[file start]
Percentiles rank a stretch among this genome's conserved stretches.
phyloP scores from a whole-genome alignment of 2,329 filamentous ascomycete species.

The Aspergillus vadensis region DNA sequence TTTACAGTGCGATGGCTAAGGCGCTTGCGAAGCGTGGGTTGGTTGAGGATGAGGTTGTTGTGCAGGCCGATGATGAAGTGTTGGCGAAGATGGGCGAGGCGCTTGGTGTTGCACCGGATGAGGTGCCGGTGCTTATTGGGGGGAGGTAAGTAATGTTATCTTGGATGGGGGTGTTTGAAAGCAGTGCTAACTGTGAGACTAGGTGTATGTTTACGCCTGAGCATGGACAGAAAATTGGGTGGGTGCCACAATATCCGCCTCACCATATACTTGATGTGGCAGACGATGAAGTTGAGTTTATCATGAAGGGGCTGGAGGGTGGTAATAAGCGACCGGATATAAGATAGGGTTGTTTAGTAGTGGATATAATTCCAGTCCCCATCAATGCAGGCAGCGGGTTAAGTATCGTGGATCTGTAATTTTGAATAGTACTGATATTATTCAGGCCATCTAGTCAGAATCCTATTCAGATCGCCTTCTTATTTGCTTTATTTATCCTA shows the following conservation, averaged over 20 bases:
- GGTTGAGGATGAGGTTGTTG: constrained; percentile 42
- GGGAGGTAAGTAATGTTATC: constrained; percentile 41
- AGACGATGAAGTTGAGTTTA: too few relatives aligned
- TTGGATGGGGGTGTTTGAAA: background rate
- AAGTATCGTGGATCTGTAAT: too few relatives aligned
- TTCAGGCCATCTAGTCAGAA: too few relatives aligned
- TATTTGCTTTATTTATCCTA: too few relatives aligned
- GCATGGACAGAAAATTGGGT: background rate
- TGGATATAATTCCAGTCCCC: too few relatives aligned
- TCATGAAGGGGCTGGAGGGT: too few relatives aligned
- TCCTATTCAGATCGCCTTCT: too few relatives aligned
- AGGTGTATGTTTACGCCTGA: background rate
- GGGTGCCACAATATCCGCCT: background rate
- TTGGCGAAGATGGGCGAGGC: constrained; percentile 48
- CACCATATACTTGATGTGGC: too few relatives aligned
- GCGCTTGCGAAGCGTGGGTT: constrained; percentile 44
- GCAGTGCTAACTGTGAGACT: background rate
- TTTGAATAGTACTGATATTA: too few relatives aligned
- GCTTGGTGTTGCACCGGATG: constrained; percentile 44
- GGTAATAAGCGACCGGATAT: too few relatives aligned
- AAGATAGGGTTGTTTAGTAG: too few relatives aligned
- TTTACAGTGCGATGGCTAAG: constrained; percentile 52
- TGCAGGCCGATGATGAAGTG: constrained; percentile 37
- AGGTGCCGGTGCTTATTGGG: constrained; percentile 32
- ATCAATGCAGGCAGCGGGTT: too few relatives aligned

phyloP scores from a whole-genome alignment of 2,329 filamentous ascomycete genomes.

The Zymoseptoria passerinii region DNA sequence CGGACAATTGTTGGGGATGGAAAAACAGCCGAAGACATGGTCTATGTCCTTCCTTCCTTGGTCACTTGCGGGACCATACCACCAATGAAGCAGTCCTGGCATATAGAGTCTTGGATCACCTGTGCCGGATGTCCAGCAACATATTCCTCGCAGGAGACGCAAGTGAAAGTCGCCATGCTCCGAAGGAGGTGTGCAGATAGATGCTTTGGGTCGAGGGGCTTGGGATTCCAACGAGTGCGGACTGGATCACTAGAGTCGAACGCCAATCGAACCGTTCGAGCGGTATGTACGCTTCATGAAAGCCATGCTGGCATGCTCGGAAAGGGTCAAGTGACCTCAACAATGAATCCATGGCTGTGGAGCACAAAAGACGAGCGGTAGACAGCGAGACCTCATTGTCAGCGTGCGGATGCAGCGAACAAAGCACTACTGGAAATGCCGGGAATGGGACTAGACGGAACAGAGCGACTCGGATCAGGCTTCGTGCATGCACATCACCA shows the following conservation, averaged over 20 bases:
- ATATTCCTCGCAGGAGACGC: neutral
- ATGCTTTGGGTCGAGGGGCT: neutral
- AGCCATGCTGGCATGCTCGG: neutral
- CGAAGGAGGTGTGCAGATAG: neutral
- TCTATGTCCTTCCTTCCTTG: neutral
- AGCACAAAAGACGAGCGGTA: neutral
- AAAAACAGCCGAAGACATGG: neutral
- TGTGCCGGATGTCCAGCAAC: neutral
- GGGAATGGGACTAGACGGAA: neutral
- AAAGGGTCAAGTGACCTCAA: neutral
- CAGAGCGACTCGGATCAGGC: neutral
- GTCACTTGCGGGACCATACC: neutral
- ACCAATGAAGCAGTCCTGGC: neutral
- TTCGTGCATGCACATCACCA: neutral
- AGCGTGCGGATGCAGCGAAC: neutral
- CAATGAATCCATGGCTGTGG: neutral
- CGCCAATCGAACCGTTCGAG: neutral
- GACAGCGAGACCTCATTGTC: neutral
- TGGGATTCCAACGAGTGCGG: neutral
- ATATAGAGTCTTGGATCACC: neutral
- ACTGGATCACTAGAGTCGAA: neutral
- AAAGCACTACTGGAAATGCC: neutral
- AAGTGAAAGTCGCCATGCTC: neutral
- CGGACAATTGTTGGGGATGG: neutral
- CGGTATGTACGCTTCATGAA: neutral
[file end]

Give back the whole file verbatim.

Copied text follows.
Percentiles rank a stretch among this genome's conserved stretches.
phyloP scores from a whole-genome alignment of 2,329 filamentous ascomycete species.

The Aspergillus vadensis region DNA sequence TTTACAGTGCGATGGCTAAGGCGCTTGCGAAGCGTGGGTTGGTTGAGGATGAGGTTGTTGTGCAGGCCGATGATGAAGTGTTGGCGAAGATGGGCGAGGCGCTTGGTGTTGCACCGGATGAGGTGCCGGTGCTTATTGGGGGGAGGTAAGTAATGTTATCTTGGATGGGGGTGTTTGAAAGCAGTGCTAACTGTGAGACTAGGTGTATGTTTACGCCTGAGCATGGACAGAAAATTGGGTGGGTGCCACAATATCCGCCTCACCATATACTTGATGTGGCAGACGATGAAGTTGAGTTTATCATGAAGGGGCTGGAGGGTGGTAATAAGCGACCGGATATAAGATAGGGTTGTTTAGTAGTGGATATAATTCCAGTCCCCATCAATGCAGGCAGCGGGTTAAGTATCGTGGATCTGTAATTTTGAATAGTACTGATATTATTCAGGCCATCTAGTCAGAATCCTATTCAGATCGCCTTCTTATTTGCTTTATTTATCCTA shows the following conservation, averaged over 20 bases:
- GGTTGAGGATGAGGTTGTTG: constrained; percentile 42
- GGGAGGTAAGTAATGTTATC: constrained; percentile 41
- AGACGATGAAGTTGAGTTTA: too few relatives aligned
- TTGGATGGGGGTGTTTGAAA: background rate
- AAGTATCGTGGATCTGTAAT: too few relatives aligned
- TTCAGGCCATCTAGTCAGAA: too few relatives aligned
- TATTTGCTTTATTTATCCTA: too few relatives aligned
- GCATGGACAGAAAATTGGGT: background rate
- TGGATATAATTCCAGTCCCC: too few relatives aligned
- TCATGAAGGGGCTGGAGGGT: too few relatives aligned
- TCCTATTCAGATCGCCTTCT: too few relatives aligned
- AGGTGTATGTTTACGCCTGA: background rate
- GGGTGCCACAATATCCGCCT: background rate
- TTGGCGAAGATGGGCGAGGC: constrained; percentile 48
- CACCATATACTTGATGTGGC: too few relatives aligned
- GCGCTTGCGAAGCGTGGGTT: constrained; percentile 44
- GCAGTGCTAACTGTGAGACT: background rate
- TTTGAATAGTACTGATATTA: too few relatives aligned
- GCTTGGTGTTGCACCGGATG: constrained; percentile 44
- GGTAATAAGCGACCGGATAT: too few relatives aligned
- AAGATAGGGTTGTTTAGTAG: too few relatives aligned
- TTTACAGTGCGATGGCTAAG: constrained; percentile 52
- TGCAGGCCGATGATGAAGTG: constrained; percentile 37
- AGGTGCCGGTGCTTATTGGG: constrained; percentile 32
- ATCAATGCAGGCAGCGGGTT: too few relatives aligned

phyloP scores from a whole-genome alignment of 2,329 filamentous ascomycete genomes.

The Zymoseptoria passerinii region DNA sequence CGGACAATTGTTGGGGATGGAAAAACAGCCGAAGACATGGTCTATGTCCTTCCTTCCTTGGTCACTTGCGGGACCATACCACCAATGAAGCAGTCCTGGCATATAGAGTCTTGGATCACCTGTGCCGGATGTCCAGCAACATATTCCTCGCAGGAGACGCAAGTGAAAGTCGCCATGCTCCGAAGGAGGTGTGCAGATAGATGCTTTGGGTCGAGGGGCTTGGGATTCCAACGAGTGCGGACTGGATCACTAGAGTCGAACGCCAATCGAACCGTTCGAGCGGTATGTACGCTTCATGAAAGCCATGCTGGCATGCTCGGAAAGGGTCAAGTGACCTCAACAATGAATCCATGGCTGTGGAGCACAAAAGACGAGCGGTAGACAGCGAGACCTCATTGTCAGCGTGCGGATGCAGCGAACAAAGCACTACTGGAAATGCCGGGAATGGGACTAGACGGAACAGAGCGACTCGGATCAGGCTTCGTGCATGCACATCACCA shows the following conservation, averaged over 20 bases:
- ATATTCCTCGCAGGAGACGC: neutral
- ATGCTTTGGGTCGAGGGGCT: neutral
- AGCCATGCTGGCATGCTCGG: neutral
- CGAAGGAGGTGTGCAGATAG: neutral
- TCTATGTCCTTCCTTCCTTG: neutral
- AGCACAAAAGACGAGCGGTA: neutral
- AAAAACAGCCGAAGACATGG: neutral
- TGTGCCGGATGTCCAGCAAC: neutral
- GGGAATGGGACTAGACGGAA: neutral
- AAAGGGTCAAGTGACCTCAA: neutral
- CAGAGCGACTCGGATCAGGC: neutral
- GTCACTTGCGGGACCATACC: neutral
- ACCAATGAAGCAGTCCTGGC: neutral
- TTCGTGCATGCACATCACCA: neutral
- AGCGTGCGGATGCAGCGAAC: neutral
- CAATGAATCCATGGCTGTGG: neutral
- CGCCAATCGAACCGTTCGAG: neutral
- GACAGCGAGACCTCATTGTC: neutral
- TGGGATTCCAACGAGTGCGG: neutral
- ATATAGAGTCTTGGATCACC: neutral
- ACTGGATCACTAGAGTCGAA: neutral
- AAAGCACTACTGGAAATGCC: neutral
- AAGTGAAAGTCGCCATGCTC: neutral
- CGGACAATTGTTGGGGATGG: neutral
- CGGTATGTACGCTTCATGAA: neutral